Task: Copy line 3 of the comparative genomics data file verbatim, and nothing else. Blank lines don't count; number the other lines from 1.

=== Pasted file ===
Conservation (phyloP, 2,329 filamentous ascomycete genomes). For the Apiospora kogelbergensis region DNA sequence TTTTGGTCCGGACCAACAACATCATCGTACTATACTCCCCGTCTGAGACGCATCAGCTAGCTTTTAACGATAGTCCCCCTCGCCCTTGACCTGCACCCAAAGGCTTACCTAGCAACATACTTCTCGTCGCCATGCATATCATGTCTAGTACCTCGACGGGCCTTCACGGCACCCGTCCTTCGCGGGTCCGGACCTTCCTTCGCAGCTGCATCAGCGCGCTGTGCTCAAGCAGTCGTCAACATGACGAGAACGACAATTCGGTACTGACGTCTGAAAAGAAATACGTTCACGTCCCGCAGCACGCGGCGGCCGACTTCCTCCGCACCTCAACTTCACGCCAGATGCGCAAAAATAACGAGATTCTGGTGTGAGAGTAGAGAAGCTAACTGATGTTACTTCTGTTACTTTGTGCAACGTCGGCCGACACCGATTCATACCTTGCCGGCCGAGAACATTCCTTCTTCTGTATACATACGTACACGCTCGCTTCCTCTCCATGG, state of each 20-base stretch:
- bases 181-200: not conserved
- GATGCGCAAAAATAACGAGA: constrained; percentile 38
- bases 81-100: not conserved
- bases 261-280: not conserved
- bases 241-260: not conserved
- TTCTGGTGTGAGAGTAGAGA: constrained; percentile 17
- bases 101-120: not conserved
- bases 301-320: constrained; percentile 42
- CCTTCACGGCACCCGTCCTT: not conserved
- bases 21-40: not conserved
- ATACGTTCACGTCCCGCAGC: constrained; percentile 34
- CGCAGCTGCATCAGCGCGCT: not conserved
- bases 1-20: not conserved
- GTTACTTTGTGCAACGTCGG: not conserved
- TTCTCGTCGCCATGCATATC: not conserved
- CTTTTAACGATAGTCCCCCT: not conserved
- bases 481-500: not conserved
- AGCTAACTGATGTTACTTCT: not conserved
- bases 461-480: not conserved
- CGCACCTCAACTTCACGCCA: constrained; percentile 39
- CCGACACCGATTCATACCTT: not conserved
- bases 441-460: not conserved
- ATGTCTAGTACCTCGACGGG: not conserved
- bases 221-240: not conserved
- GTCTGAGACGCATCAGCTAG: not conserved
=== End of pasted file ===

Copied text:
- GATGCGCAAAAATAACGAGA: constrained; percentile 38